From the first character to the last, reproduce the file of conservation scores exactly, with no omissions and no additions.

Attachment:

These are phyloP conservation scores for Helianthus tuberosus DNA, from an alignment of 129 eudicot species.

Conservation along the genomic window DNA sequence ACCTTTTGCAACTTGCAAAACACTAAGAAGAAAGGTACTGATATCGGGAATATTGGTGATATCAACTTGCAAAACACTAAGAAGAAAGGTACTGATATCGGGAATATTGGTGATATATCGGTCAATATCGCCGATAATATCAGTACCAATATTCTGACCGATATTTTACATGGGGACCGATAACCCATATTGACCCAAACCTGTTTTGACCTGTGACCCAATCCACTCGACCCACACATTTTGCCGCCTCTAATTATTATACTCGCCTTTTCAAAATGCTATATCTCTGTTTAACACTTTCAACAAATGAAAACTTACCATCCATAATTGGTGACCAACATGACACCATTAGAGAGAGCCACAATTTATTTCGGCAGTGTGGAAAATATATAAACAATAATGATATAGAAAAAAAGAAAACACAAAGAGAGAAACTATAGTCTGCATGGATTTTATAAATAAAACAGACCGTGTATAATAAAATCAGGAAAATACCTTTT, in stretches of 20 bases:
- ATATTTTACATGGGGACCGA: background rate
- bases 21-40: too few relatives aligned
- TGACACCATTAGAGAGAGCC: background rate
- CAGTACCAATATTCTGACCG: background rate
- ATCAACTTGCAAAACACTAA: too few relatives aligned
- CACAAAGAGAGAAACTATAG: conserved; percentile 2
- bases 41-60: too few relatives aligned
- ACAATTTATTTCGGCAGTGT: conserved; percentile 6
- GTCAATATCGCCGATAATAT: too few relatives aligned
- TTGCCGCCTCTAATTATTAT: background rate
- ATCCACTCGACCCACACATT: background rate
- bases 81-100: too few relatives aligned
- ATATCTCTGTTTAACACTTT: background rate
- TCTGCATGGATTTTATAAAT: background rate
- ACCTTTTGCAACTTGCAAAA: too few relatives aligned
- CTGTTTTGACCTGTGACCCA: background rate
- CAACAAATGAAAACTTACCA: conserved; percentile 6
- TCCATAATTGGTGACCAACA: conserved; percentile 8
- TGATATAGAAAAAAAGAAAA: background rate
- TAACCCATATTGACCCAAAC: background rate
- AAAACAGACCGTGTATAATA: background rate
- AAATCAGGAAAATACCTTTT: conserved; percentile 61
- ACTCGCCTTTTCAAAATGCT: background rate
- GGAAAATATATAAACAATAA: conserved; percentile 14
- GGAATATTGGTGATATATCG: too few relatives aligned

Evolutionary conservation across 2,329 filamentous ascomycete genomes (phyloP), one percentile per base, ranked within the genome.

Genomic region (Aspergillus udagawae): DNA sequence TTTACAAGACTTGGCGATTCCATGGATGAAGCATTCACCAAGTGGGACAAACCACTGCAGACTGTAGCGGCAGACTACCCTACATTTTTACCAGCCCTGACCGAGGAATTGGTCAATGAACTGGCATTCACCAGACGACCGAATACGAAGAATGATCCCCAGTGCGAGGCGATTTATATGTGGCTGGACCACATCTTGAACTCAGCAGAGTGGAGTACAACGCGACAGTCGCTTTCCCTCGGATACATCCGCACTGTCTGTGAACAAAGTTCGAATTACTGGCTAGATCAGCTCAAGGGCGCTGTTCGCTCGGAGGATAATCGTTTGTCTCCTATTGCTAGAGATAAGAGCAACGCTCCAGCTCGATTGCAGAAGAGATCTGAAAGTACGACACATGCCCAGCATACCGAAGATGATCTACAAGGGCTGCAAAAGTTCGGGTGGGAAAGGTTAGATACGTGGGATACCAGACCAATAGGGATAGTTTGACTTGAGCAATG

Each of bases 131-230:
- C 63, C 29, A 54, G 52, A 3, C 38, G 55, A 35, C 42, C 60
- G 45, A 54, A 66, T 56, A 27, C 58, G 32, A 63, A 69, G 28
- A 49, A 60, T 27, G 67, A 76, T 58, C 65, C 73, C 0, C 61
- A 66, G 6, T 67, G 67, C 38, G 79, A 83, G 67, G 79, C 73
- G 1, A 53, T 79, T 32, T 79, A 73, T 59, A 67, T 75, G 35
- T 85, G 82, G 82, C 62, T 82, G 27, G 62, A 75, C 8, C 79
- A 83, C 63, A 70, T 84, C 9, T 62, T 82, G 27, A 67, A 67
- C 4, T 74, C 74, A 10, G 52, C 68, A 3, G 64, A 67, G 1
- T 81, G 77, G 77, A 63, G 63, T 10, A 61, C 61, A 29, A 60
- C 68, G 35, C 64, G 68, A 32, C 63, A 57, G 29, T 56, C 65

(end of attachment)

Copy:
These are phyloP conservation scores for Helianthus tuberosus DNA, from an alignment of 129 eudicot species.

Conservation along the genomic window DNA sequence ACCTTTTGCAACTTGCAAAACACTAAGAAGAAAGGTACTGATATCGGGAATATTGGTGATATCAACTTGCAAAACACTAAGAAGAAAGGTACTGATATCGGGAATATTGGTGATATATCGGTCAATATCGCCGATAATATCAGTACCAATATTCTGACCGATATTTTACATGGGGACCGATAACCCATATTGACCCAAACCTGTTTTGACCTGTGACCCAATCCACTCGACCCACACATTTTGCCGCCTCTAATTATTATACTCGCCTTTTCAAAATGCTATATCTCTGTTTAACACTTTCAACAAATGAAAACTTACCATCCATAATTGGTGACCAACATGACACCATTAGAGAGAGCCACAATTTATTTCGGCAGTGTGGAAAATATATAAACAATAATGATATAGAAAAAAAGAAAACACAAAGAGAGAAACTATAGTCTGCATGGATTTTATAAATAAAACAGACCGTGTATAATAAAATCAGGAAAATACCTTTT, in stretches of 20 bases:
- ATATTTTACATGGGGACCGA: background rate
- bases 21-40: too few relatives aligned
- TGACACCATTAGAGAGAGCC: background rate
- CAGTACCAATATTCTGACCG: background rate
- ATCAACTTGCAAAACACTAA: too few relatives aligned
- CACAAAGAGAGAAACTATAG: conserved; percentile 2
- bases 41-60: too few relatives aligned
- ACAATTTATTTCGGCAGTGT: conserved; percentile 6
- GTCAATATCGCCGATAATAT: too few relatives aligned
- TTGCCGCCTCTAATTATTAT: background rate
- ATCCACTCGACCCACACATT: background rate
- bases 81-100: too few relatives aligned
- ATATCTCTGTTTAACACTTT: background rate
- TCTGCATGGATTTTATAAAT: background rate
- ACCTTTTGCAACTTGCAAAA: too few relatives aligned
- CTGTTTTGACCTGTGACCCA: background rate
- CAACAAATGAAAACTTACCA: conserved; percentile 6
- TCCATAATTGGTGACCAACA: conserved; percentile 8
- TGATATAGAAAAAAAGAAAA: background rate
- TAACCCATATTGACCCAAAC: background rate
- AAAACAGACCGTGTATAATA: background rate
- AAATCAGGAAAATACCTTTT: conserved; percentile 61
- ACTCGCCTTTTCAAAATGCT: background rate
- GGAAAATATATAAACAATAA: conserved; percentile 14
- GGAATATTGGTGATATATCG: too few relatives aligned

Evolutionary conservation across 2,329 filamentous ascomycete genomes (phyloP), one percentile per base, ranked within the genome.

Genomic region (Aspergillus udagawae): DNA sequence TTTACAAGACTTGGCGATTCCATGGATGAAGCATTCACCAAGTGGGACAAACCACTGCAGACTGTAGCGGCAGACTACCCTACATTTTTACCAGCCCTGACCGAGGAATTGGTCAATGAACTGGCATTCACCAGACGACCGAATACGAAGAATGATCCCCAGTGCGAGGCGATTTATATGTGGCTGGACCACATCTTGAACTCAGCAGAGTGGAGTACAACGCGACAGTCGCTTTCCCTCGGATACATCCGCACTGTCTGTGAACAAAGTTCGAATTACTGGCTAGATCAGCTCAAGGGCGCTGTTCGCTCGGAGGATAATCGTTTGTCTCCTATTGCTAGAGATAAGAGCAACGCTCCAGCTCGATTGCAGAAGAGATCTGAAAGTACGACACATGCCCAGCATACCGAAGATGATCTACAAGGGCTGCAAAAGTTCGGGTGGGAAAGGTTAGATACGTGGGATACCAGACCAATAGGGATAGTTTGACTTGAGCAATG

Each of bases 131-230:
- C 63, C 29, A 54, G 52, A 3, C 38, G 55, A 35, C 42, C 60
- G 45, A 54, A 66, T 56, A 27, C 58, G 32, A 63, A 69, G 28
- A 49, A 60, T 27, G 67, A 76, T 58, C 65, C 73, C 0, C 61
- A 66, G 6, T 67, G 67, C 38, G 79, A 83, G 67, G 79, C 73
- G 1, A 53, T 79, T 32, T 79, A 73, T 59, A 67, T 75, G 35
- T 85, G 82, G 82, C 62, T 82, G 27, G 62, A 75, C 8, C 79
- A 83, C 63, A 70, T 84, C 9, T 62, T 82, G 27, A 67, A 67
- C 4, T 74, C 74, A 10, G 52, C 68, A 3, G 64, A 67, G 1
- T 81, G 77, G 77, A 63, G 63, T 10, A 61, C 61, A 29, A 60
- C 68, G 35, C 64, G 68, A 32, C 63, A 57, G 29, T 56, C 65